Anyway, I got out eventually, but let’s just say that cave crawling isn’t for me. And the caves where you have to do that but underwater, not knowing when you’ll next be able to breathe – that’s the stuff of nightmares.

Waitomo 7

Inside the mouth of a cave

Luckily, most of the guided tours through various sections of the Waitomo cave system don’t require any crawling. The only safety equipment you need is a hardhat, a head torch and covered shoes (and a jumper, unless you’re from somewhere like Newcastle.)

You can do the extreme stuff as well. There’s even an adventure attraction where you can go rafting on a rubber ring down an underground river.

Waitomo 5The caves are beautiful – not quite ‘magical,’ I haven’t got to that part yet, but they have a certain otherworldliness to them. There’s something in the cool, damp air. Your breath is hushed. You can hear a powerful waterfall somewhere behind the rock, but the echoing makes it impossible to tell exactly where. The torchlight gives eerie illumination to the stalactites and stalagmites. Some of the stalactites, over thousands of years, have formed fascinating structures that ripple like cloaks. They sparkle with minerals and moisture.You want to touch them – to stroke them – but it’s forbidden. You just have too look on in awe. And pay attention so you don’t bang your head.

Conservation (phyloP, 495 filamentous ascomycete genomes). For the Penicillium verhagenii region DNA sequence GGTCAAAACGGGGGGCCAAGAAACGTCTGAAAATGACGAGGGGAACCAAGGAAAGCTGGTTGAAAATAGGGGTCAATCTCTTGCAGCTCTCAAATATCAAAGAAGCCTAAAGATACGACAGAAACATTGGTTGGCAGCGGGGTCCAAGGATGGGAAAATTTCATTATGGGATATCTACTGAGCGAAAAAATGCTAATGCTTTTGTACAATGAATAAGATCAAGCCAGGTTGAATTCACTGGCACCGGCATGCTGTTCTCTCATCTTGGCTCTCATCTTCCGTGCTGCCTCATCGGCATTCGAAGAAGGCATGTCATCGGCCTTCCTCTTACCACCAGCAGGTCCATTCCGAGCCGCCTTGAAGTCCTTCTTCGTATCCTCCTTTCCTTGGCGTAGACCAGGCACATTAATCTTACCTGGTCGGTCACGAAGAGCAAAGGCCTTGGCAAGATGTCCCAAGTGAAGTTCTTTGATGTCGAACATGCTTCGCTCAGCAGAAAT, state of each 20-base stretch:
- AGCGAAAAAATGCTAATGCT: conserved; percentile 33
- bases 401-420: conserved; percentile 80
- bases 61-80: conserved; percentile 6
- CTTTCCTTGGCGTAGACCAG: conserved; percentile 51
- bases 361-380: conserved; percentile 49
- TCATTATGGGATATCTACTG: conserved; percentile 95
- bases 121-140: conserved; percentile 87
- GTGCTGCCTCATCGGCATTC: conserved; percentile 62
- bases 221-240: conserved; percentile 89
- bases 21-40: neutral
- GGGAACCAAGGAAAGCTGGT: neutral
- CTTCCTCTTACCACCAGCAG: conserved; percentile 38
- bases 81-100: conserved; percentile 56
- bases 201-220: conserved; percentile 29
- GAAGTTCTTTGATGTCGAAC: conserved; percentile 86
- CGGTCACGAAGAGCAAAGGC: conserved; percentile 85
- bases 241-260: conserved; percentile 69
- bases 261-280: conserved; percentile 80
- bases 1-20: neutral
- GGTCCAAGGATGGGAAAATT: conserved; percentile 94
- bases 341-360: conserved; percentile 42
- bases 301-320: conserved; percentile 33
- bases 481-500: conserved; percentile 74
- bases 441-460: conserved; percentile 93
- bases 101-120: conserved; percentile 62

In one of the caves, you can see the skeleton of a moa that fell through a hole in the forest floor to its death centuries ago, complete with the gizzard stones it had swallowed.

Waitomo 4

I remember wondering if it broke its neck in the fall, or if it wandered around in the darkness, unable to find a way out, and starved to death.